US charges 3 Sri Lankan nationals for role in 2019 Easter attacks

FILE - A family member of one of the victims killed at St. Sebastian's church, one of the churches attacked in the April 21, 2019, Easter Sunday bombings, reacts at a cemetery on the first year anniversary of the blasts, in Katuwapitiya village.

Three Sri Lankan nationals are facing charges in the U.S. for supporting an Islamic State cell responsible for the 2019 Easter attacks in Sri Lanka that killed 268 people, including five U.S. citizens.

Mohamed Naufar, Mohamed Anwar Mohamed Riskan and Ahamed Milhan Hayathu Moahmed were charged last month in federal court in the U.S. city of Los Angeles, according to a Justice Department statement issued Friday.

The three men were affiliated with a militant group in Sri Lanka that supported the Islamic State (IS) terror group, also known as ISIS. The local group, called ISIS in Sri Lanka, has been blamed for a coordinated series of suicide bombings at Christian churches and hotels in three Sri Lankan cities on April 21, 2019, U.S. prosecutors said.

“According to these charges, the defendants were committed supporters of ISIS, recruited others to ISIS’s violent cause, purchased materials for and made IEDs [improvised explosive devices], helped to prepare and trained others who participated in the attacks, and murdered in the name of this deadly foreign terrorist organization,” John C. Demers, an assistant attorney general who leads the Justice Department’s National Security Division, said in a statement.

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Naufar, known as the second emir for the IS cell in Sri Lanka, allegedly led the group’s propaganda efforts, recruited others to join IS and led military-type training, according to an FBI criminal complaint. Riskan allegedly helped manufacture the IEDs used in the Easter attacks, while Hayathu Moahmed allegedly executed a police officer in order to obtain firearms, shot a suspected informant, and scouted a location for a separate terrorist attack, the complaint added.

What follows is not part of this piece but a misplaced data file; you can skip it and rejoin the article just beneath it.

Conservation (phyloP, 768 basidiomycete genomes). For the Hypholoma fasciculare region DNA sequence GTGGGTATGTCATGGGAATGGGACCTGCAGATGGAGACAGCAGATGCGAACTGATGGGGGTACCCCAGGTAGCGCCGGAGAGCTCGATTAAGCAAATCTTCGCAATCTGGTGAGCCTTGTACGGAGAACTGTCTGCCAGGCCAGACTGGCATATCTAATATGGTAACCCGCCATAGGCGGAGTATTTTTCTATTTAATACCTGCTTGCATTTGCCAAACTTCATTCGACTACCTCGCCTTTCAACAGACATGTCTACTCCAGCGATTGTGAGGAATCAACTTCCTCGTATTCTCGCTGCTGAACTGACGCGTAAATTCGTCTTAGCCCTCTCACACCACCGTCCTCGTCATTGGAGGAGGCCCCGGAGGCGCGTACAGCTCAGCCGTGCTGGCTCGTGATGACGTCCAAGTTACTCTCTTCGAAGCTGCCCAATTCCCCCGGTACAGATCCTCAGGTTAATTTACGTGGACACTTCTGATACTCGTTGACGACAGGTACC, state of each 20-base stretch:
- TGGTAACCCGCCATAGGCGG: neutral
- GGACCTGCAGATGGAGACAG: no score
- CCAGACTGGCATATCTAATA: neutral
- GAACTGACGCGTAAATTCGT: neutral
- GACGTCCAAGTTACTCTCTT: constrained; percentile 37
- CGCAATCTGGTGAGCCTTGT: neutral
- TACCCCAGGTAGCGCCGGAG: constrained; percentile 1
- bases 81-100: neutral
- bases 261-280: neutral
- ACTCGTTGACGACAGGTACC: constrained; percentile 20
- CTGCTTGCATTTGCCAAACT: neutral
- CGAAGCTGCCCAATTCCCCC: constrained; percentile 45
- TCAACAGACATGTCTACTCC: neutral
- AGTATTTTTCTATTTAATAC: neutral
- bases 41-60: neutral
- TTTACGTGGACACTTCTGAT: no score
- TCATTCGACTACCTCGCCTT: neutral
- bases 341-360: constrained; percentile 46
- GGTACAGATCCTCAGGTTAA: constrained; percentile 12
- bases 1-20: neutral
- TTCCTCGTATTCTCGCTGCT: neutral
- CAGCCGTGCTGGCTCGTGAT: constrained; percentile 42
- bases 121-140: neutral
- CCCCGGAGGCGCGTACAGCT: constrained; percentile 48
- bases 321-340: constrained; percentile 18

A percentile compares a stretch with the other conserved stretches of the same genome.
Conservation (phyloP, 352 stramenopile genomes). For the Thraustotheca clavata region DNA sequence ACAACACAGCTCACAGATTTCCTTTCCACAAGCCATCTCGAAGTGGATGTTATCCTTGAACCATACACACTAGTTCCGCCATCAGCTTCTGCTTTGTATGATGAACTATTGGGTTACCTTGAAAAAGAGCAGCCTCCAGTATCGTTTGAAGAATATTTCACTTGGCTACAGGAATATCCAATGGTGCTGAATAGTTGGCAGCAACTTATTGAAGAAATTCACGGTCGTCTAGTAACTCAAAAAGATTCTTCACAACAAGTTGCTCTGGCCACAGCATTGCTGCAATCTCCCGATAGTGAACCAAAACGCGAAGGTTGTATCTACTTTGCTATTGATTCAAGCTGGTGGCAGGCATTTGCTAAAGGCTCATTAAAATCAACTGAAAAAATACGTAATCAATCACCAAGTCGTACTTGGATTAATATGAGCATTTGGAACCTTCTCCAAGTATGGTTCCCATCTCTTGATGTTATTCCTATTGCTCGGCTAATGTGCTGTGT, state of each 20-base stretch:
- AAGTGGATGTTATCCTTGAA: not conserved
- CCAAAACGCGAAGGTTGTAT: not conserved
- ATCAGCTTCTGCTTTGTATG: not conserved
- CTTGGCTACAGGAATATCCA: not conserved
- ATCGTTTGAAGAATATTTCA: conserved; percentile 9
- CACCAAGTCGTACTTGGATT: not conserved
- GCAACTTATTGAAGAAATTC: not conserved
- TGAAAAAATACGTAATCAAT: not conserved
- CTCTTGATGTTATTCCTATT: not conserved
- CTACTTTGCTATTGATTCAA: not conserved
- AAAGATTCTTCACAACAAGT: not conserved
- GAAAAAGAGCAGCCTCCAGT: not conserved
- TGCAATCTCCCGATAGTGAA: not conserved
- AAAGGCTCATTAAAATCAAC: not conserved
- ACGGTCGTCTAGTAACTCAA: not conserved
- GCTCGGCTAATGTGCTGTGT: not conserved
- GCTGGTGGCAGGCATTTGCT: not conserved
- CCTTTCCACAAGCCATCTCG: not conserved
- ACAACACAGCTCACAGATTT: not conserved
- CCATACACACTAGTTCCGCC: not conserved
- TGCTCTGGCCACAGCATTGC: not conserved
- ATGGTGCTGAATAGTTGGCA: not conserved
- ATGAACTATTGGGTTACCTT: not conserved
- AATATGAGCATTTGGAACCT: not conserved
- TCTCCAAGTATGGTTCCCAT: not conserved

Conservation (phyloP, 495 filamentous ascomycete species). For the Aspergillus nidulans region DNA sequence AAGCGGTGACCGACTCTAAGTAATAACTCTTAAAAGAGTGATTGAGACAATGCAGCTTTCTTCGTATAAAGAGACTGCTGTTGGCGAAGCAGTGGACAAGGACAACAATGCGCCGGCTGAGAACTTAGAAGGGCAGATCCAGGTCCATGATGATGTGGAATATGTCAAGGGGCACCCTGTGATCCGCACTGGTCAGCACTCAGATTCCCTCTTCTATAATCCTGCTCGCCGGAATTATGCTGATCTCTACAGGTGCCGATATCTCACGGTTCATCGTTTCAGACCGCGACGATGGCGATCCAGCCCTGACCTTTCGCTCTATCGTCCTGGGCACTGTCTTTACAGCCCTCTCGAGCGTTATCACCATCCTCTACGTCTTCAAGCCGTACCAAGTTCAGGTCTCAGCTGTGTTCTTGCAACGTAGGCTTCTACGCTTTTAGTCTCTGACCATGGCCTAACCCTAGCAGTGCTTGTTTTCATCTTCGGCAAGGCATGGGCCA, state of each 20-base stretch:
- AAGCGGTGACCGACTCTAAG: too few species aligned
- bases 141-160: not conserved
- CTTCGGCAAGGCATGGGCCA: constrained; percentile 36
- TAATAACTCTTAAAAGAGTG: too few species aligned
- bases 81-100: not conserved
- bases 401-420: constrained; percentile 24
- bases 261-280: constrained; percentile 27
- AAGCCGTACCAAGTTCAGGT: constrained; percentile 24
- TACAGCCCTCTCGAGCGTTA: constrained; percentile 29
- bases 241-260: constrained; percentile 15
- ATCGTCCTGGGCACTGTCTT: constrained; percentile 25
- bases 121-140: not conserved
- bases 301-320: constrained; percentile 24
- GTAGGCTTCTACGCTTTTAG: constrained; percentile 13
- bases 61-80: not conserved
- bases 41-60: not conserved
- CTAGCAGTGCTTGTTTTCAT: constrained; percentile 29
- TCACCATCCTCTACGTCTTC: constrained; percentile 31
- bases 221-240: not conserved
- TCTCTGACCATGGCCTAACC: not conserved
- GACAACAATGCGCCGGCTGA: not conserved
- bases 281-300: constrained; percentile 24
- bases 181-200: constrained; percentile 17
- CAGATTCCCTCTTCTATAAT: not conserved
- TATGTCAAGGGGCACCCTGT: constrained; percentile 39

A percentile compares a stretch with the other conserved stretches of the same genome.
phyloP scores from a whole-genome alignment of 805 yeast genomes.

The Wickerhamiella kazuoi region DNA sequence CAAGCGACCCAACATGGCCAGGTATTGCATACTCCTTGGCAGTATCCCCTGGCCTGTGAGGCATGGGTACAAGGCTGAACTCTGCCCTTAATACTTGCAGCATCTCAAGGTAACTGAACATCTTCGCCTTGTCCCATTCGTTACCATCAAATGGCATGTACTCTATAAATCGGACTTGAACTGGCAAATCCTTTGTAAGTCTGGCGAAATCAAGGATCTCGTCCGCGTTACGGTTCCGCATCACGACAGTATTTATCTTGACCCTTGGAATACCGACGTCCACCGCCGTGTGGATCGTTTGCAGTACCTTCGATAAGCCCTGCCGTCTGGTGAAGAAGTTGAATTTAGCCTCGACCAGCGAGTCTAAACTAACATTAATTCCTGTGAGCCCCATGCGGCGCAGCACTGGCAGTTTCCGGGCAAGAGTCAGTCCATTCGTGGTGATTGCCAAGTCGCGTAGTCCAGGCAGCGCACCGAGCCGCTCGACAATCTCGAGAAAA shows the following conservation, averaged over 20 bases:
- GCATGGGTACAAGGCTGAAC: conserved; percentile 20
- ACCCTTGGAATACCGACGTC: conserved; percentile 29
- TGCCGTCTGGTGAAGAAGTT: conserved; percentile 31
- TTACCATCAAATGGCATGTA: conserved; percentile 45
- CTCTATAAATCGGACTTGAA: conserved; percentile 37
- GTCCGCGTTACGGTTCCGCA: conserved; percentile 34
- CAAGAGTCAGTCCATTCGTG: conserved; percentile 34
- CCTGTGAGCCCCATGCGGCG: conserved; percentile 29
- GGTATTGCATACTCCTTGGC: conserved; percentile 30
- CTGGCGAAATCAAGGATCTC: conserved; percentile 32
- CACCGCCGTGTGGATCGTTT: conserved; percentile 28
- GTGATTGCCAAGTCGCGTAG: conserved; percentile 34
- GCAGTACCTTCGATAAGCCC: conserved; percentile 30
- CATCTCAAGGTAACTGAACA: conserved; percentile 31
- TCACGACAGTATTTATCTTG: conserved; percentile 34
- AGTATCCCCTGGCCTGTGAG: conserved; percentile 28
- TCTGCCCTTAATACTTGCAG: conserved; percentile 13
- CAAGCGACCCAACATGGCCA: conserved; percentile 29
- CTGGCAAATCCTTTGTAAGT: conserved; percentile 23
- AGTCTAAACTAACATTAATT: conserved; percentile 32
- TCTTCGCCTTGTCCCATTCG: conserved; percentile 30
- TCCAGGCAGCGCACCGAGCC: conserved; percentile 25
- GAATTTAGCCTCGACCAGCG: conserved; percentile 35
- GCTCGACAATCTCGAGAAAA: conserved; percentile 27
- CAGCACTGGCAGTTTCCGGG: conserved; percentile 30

All three defendants are being held by authorities in Sri Lanka.

Colin Clarke, a senior research fellow at the Soufan Center in New York, says it’s not clear whether these individuals will be brought to the U.S. for trial and whether the government of Sri Lanka would agree to send them.

“It is entirely possible that U.S. law enforcement agencies will pursue similar cases against foreign nationals responsible for terror attacks against U.S. citizens,” he told VOA. “These cases can be important symbolically, to show that the United States will pursue justice for its citizens no matter what.”

U.S. officials said they support efforts by their Sri Lankan counterparts to make sure the three suspects will stand trial.

“This case clearly demonstrates that the United States will take decisive action to ensure terrorists face justice when they target Americans anywhere in the world,” said Nick Hanna, the U.S. attorney for the Central District of California.

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“The United States remains confident in the Sri Lankan authorities’ ability to bring the perpetrators to justice – and this complaint makes clear that we stand ready with these charges in the event the defendants attempt to evade justice,” he added in a statement.

Other experts say the U.S. government has shown its determination to follow through with extraditing foreign terrorists charged with killing Americans and inciting attacks against the West.

“The recent extradition of Sheikh Abdullah al-Faisal from Jamaica to the U.S. is a recent example of the federal government’s resolve to prosecute international terrorists,” said Daryl Johnson, a former senior terrorism analyst at the U.S. Department of Homeland Security.

Al-Faisal, a radical Muslim cleric accused of recruiting sympathizers and potential IS fighters, was extradited to the U.S. in August 2020.

In 2017, the U.S. Department of the Treasury named him a “specially designated global terrorist.”

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